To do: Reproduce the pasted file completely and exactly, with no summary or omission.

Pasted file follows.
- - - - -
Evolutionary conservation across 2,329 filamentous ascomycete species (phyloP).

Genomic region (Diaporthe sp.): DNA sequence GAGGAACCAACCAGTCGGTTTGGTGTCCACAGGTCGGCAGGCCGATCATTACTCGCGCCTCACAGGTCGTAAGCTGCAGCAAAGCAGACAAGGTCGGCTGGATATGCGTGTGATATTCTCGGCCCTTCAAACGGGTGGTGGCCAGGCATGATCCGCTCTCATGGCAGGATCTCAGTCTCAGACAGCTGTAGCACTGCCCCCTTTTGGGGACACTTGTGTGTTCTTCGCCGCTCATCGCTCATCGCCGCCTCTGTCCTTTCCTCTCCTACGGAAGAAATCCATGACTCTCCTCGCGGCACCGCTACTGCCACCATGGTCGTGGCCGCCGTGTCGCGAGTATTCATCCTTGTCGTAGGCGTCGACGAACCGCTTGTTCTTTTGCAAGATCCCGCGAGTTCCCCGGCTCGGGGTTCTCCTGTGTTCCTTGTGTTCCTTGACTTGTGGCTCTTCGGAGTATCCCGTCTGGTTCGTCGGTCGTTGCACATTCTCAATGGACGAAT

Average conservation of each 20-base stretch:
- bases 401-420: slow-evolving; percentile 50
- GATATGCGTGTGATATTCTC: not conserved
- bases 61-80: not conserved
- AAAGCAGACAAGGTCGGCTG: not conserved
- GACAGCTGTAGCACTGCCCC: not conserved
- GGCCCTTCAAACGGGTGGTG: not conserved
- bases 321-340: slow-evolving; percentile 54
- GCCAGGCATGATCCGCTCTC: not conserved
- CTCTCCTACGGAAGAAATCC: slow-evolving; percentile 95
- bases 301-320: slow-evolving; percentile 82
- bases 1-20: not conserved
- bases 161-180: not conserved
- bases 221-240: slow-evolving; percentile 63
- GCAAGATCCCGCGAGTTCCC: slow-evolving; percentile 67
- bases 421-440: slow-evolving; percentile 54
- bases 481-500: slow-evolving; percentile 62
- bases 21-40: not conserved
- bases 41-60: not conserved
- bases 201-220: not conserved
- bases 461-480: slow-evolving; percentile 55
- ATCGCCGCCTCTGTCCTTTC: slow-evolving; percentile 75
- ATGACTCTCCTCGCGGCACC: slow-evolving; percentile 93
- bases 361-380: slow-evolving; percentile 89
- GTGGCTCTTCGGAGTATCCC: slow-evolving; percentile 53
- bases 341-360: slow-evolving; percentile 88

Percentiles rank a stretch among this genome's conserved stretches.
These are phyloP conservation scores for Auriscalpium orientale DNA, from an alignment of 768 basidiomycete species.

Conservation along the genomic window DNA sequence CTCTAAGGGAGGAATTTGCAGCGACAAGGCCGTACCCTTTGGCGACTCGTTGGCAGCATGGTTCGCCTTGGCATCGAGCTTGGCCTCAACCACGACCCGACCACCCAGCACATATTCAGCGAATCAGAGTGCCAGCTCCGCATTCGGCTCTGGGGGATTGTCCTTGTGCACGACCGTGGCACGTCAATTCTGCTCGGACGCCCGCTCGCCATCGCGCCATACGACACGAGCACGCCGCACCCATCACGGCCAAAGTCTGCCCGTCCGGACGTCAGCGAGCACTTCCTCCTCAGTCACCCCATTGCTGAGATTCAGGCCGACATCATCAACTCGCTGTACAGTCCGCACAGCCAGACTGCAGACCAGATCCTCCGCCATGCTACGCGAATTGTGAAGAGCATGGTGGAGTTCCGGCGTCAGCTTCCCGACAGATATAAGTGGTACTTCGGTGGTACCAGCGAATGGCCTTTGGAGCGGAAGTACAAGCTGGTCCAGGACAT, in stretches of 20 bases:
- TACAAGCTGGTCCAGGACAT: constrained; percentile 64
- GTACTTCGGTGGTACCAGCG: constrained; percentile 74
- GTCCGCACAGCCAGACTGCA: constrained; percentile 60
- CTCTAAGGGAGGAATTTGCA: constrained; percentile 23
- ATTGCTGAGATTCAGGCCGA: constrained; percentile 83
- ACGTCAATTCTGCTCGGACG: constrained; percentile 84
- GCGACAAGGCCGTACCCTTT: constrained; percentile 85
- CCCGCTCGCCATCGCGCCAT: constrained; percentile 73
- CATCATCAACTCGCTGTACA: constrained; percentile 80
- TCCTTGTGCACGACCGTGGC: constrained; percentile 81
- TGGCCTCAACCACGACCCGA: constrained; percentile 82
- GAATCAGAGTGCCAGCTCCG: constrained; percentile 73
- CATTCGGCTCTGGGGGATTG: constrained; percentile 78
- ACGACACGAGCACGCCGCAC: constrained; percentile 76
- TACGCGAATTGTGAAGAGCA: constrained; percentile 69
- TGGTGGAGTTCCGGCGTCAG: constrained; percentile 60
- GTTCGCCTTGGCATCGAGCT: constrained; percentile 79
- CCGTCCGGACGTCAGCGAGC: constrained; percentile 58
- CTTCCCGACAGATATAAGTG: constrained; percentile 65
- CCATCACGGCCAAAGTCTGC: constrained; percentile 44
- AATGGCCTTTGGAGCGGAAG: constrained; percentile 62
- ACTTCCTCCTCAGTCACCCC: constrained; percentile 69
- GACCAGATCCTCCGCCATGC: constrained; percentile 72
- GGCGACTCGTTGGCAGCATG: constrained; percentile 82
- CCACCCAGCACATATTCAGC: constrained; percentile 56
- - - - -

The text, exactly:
Evolutionary conservation across 2,329 filamentous ascomycete species (phyloP).

Genomic region (Diaporthe sp.): DNA sequence GAGGAACCAACCAGTCGGTTTGGTGTCCACAGGTCGGCAGGCCGATCATTACTCGCGCCTCACAGGTCGTAAGCTGCAGCAAAGCAGACAAGGTCGGCTGGATATGCGTGTGATATTCTCGGCCCTTCAAACGGGTGGTGGCCAGGCATGATCCGCTCTCATGGCAGGATCTCAGTCTCAGACAGCTGTAGCACTGCCCCCTTTTGGGGACACTTGTGTGTTCTTCGCCGCTCATCGCTCATCGCCGCCTCTGTCCTTTCCTCTCCTACGGAAGAAATCCATGACTCTCCTCGCGGCACCGCTACTGCCACCATGGTCGTGGCCGCCGTGTCGCGAGTATTCATCCTTGTCGTAGGCGTCGACGAACCGCTTGTTCTTTTGCAAGATCCCGCGAGTTCCCCGGCTCGGGGTTCTCCTGTGTTCCTTGTGTTCCTTGACTTGTGGCTCTTCGGAGTATCCCGTCTGGTTCGTCGGTCGTTGCACATTCTCAATGGACGAAT

Average conservation of each 20-base stretch:
- bases 401-420: slow-evolving; percentile 50
- GATATGCGTGTGATATTCTC: not conserved
- bases 61-80: not conserved
- AAAGCAGACAAGGTCGGCTG: not conserved
- GACAGCTGTAGCACTGCCCC: not conserved
- GGCCCTTCAAACGGGTGGTG: not conserved
- bases 321-340: slow-evolving; percentile 54
- GCCAGGCATGATCCGCTCTC: not conserved
- CTCTCCTACGGAAGAAATCC: slow-evolving; percentile 95
- bases 301-320: slow-evolving; percentile 82
- bases 1-20: not conserved
- bases 161-180: not conserved
- bases 221-240: slow-evolving; percentile 63
- GCAAGATCCCGCGAGTTCCC: slow-evolving; percentile 67
- bases 421-440: slow-evolving; percentile 54
- bases 481-500: slow-evolving; percentile 62
- bases 21-40: not conserved
- bases 41-60: not conserved
- bases 201-220: not conserved
- bases 461-480: slow-evolving; percentile 55
- ATCGCCGCCTCTGTCCTTTC: slow-evolving; percentile 75
- ATGACTCTCCTCGCGGCACC: slow-evolving; percentile 93
- bases 361-380: slow-evolving; percentile 89
- GTGGCTCTTCGGAGTATCCC: slow-evolving; percentile 53
- bases 341-360: slow-evolving; percentile 88

Percentiles rank a stretch among this genome's conserved stretches.
These are phyloP conservation scores for Auriscalpium orientale DNA, from an alignment of 768 basidiomycete species.

Conservation along the genomic window DNA sequence CTCTAAGGGAGGAATTTGCAGCGACAAGGCCGTACCCTTTGGCGACTCGTTGGCAGCATGGTTCGCCTTGGCATCGAGCTTGGCCTCAACCACGACCCGACCACCCAGCACATATTCAGCGAATCAGAGTGCCAGCTCCGCATTCGGCTCTGGGGGATTGTCCTTGTGCACGACCGTGGCACGTCAATTCTGCTCGGACGCCCGCTCGCCATCGCGCCATACGACACGAGCACGCCGCACCCATCACGGCCAAAGTCTGCCCGTCCGGACGTCAGCGAGCACTTCCTCCTCAGTCACCCCATTGCTGAGATTCAGGCCGACATCATCAACTCGCTGTACAGTCCGCACAGCCAGACTGCAGACCAGATCCTCCGCCATGCTACGCGAATTGTGAAGAGCATGGTGGAGTTCCGGCGTCAGCTTCCCGACAGATATAAGTGGTACTTCGGTGGTACCAGCGAATGGCCTTTGGAGCGGAAGTACAAGCTGGTCCAGGACAT, in stretches of 20 bases:
- TACAAGCTGGTCCAGGACAT: constrained; percentile 64
- GTACTTCGGTGGTACCAGCG: constrained; percentile 74
- GTCCGCACAGCCAGACTGCA: constrained; percentile 60
- CTCTAAGGGAGGAATTTGCA: constrained; percentile 23
- ATTGCTGAGATTCAGGCCGA: constrained; percentile 83
- ACGTCAATTCTGCTCGGACG: constrained; percentile 84
- GCGACAAGGCCGTACCCTTT: constrained; percentile 85
- CCCGCTCGCCATCGCGCCAT: constrained; percentile 73
- CATCATCAACTCGCTGTACA: constrained; percentile 80
- TCCTTGTGCACGACCGTGGC: constrained; percentile 81
- TGGCCTCAACCACGACCCGA: constrained; percentile 82
- GAATCAGAGTGCCAGCTCCG: constrained; percentile 73
- CATTCGGCTCTGGGGGATTG: constrained; percentile 78
- ACGACACGAGCACGCCGCAC: constrained; percentile 76
- TACGCGAATTGTGAAGAGCA: constrained; percentile 69
- TGGTGGAGTTCCGGCGTCAG: constrained; percentile 60
- GTTCGCCTTGGCATCGAGCT: constrained; percentile 79
- CCGTCCGGACGTCAGCGAGC: constrained; percentile 58
- CTTCCCGACAGATATAAGTG: constrained; percentile 65
- CCATCACGGCCAAAGTCTGC: constrained; percentile 44
- AATGGCCTTTGGAGCGGAAG: constrained; percentile 62
- ACTTCCTCCTCAGTCACCCC: constrained; percentile 69
- GACCAGATCCTCCGCCATGC: constrained; percentile 72
- GGCGACTCGTTGGCAGCATG: constrained; percentile 82
- CCACCCAGCACATATTCAGC: constrained; percentile 56